Our know-how


Find my boots.

In less than a minute, find shoe on your foot.

Follow the guide.

a legend

Welcome to Ingrandes, France. Here, 220 master bootmakers work by hand to execute and oversee every step of the process, shaping the rubber and bringing each boot to life. Since 1853, our craft has only improved — and the legend continues as we look to the future.

Les découvrir

A local

Made here...

... and preserved by local expertise. Aigle owns the only natural rubber boot manufacturing factory in France, in line with our commitments to sustainable and responsible fashion. These boots respect those who wear them and those who make them. They are certified Guaranteed French Origin.


One boot, 60 steps...

... And a meticulous inspection process. We ensure perfect sealing and flawless manufacturing. Once on your feet, our boots will stay with you for years. Nothing is left to chance. It takes two years to become a master bootmaker, with techniques that have remained nearly unchanged for 170 years.

The Parcours boots:

The details that make the difference

The sole

Notched or ultra-light, depending on your preference


Front and upper to resist wear and tear

Adjustable strap

To fit the width of your calf

A gusset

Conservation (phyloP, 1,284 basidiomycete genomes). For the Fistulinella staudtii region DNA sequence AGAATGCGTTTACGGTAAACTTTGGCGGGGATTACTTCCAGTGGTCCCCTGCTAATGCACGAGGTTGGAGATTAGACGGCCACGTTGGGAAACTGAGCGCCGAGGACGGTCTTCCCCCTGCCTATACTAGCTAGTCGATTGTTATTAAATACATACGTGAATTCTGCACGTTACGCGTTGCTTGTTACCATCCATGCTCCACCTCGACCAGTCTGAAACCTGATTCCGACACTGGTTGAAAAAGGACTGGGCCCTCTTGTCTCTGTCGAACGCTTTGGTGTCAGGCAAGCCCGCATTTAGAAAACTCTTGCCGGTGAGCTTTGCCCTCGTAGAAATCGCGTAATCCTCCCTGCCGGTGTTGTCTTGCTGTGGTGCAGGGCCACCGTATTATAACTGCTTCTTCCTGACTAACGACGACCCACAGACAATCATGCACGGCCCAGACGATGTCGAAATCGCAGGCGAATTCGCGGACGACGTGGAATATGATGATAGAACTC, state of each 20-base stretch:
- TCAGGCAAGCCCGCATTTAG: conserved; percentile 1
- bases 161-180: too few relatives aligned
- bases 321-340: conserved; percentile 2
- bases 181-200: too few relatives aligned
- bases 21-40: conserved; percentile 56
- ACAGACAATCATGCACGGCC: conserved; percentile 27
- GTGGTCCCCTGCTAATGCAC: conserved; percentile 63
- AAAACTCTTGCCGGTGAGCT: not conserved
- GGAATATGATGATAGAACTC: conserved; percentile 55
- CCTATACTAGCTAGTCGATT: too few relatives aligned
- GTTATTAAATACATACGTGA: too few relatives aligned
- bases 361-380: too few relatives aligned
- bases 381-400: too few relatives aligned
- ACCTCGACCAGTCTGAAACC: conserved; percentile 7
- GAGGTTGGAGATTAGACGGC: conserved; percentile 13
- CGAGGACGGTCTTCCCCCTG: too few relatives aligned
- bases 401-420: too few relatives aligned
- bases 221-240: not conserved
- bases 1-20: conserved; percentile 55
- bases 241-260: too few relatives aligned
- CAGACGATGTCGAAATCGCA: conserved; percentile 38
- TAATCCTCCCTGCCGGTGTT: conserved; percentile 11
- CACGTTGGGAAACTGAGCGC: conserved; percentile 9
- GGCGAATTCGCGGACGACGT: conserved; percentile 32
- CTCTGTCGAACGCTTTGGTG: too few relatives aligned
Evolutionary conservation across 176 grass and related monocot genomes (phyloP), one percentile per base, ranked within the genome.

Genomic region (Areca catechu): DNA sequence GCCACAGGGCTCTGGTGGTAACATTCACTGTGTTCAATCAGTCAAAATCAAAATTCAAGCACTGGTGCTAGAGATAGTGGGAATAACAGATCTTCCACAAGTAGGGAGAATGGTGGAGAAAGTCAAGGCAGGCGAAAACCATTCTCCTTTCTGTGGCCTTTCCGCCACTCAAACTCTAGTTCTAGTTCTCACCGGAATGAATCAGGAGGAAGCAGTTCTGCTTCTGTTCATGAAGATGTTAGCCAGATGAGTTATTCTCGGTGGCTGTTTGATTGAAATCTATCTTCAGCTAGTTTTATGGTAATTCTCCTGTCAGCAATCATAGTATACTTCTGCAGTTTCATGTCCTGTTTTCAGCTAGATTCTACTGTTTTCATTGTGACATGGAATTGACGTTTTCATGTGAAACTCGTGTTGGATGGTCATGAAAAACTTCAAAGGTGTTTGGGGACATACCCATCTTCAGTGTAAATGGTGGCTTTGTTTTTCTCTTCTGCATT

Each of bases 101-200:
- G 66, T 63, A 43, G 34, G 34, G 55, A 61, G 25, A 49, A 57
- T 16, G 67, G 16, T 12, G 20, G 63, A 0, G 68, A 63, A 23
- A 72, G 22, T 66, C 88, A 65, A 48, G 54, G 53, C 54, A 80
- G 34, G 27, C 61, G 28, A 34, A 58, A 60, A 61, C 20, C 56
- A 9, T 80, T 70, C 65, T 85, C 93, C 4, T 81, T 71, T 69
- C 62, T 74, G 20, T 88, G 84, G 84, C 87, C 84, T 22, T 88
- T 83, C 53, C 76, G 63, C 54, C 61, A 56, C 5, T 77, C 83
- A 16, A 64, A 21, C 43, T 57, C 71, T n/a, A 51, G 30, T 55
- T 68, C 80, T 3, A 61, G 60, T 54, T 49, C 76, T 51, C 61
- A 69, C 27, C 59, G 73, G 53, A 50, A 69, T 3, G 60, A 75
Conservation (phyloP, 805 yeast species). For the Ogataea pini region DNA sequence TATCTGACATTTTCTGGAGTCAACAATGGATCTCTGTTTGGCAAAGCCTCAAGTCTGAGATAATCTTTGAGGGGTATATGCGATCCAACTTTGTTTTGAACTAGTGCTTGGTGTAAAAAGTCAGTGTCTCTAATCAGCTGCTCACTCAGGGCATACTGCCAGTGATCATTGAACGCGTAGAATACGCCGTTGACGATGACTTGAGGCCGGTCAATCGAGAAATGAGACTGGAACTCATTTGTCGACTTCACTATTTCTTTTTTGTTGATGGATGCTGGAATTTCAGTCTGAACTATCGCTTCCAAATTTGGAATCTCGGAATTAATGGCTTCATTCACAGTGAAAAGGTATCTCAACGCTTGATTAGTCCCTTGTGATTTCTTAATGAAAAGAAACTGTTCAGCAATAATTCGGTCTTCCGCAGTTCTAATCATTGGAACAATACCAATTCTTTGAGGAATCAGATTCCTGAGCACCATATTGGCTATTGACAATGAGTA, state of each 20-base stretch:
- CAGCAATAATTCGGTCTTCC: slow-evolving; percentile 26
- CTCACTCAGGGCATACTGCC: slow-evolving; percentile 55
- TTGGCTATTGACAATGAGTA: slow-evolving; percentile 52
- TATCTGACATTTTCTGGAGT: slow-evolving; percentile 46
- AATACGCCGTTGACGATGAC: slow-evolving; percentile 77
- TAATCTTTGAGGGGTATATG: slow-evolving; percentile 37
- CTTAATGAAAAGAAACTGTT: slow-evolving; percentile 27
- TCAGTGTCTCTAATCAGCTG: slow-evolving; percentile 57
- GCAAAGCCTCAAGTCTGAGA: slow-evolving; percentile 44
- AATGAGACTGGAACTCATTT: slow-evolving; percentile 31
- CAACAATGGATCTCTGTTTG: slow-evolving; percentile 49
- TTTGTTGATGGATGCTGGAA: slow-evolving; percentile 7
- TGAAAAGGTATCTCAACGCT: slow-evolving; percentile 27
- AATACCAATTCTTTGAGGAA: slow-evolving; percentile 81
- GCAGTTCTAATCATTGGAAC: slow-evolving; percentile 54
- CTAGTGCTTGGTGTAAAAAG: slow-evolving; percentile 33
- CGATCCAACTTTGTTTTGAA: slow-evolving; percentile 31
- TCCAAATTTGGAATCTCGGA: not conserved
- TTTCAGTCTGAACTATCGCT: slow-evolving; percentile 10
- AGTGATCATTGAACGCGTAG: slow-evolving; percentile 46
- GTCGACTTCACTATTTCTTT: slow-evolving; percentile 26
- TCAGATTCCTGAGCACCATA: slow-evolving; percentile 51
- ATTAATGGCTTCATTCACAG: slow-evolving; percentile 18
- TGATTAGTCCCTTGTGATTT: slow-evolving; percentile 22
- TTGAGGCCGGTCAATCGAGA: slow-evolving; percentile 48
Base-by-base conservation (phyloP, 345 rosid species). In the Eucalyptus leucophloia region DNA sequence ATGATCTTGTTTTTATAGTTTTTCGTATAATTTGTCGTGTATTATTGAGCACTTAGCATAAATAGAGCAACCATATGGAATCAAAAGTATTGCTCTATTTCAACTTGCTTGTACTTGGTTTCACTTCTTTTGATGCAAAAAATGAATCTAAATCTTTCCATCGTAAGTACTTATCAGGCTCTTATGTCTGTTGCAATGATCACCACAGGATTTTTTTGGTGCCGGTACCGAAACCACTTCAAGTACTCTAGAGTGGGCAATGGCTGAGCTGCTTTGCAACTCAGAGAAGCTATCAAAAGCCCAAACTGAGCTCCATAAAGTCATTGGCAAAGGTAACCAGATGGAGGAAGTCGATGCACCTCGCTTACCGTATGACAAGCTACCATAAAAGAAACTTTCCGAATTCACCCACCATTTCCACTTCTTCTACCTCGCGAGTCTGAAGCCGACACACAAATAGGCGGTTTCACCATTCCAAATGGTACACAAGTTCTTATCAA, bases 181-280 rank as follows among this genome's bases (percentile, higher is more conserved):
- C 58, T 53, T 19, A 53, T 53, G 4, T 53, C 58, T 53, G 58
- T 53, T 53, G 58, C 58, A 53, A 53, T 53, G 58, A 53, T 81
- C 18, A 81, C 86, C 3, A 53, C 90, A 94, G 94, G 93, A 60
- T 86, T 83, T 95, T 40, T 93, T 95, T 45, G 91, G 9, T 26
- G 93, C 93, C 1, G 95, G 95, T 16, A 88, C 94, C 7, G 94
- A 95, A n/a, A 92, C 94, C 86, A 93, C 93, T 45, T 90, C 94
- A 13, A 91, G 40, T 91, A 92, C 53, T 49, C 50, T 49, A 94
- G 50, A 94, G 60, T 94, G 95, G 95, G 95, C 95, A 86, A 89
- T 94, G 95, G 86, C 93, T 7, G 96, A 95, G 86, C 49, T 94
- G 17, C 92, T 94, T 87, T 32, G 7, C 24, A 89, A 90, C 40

For more comfort on the leg

The lining

Warmer or cooler, depending on the season

The material

Natural and recycled rubber

Already tested,
soon to be

Each pair of boots is subjected to the most stringent waterproofing tests to keep you dry - whether you’re caught in the rain, jumping in a puddle or with both feet deep in the water. Every pair follows a meticulous verification process before leaving our factory.

The boots collection

A historic patent

A key step: vulcanization

From as early as the 15th century, latex has been used in South America to design certain everyday objects to be nearly completely waterproof.

The vulcanization process allows us to transform rubber so that it can withstand variations in temperature without becoming brittle in cold or sticky in heat. In the 19th century, rubber became widely used to make tyres. Hiram Hutchinson, the founder of Aigle, acquired the patent - a key step in his belief in the future of rubber shoes.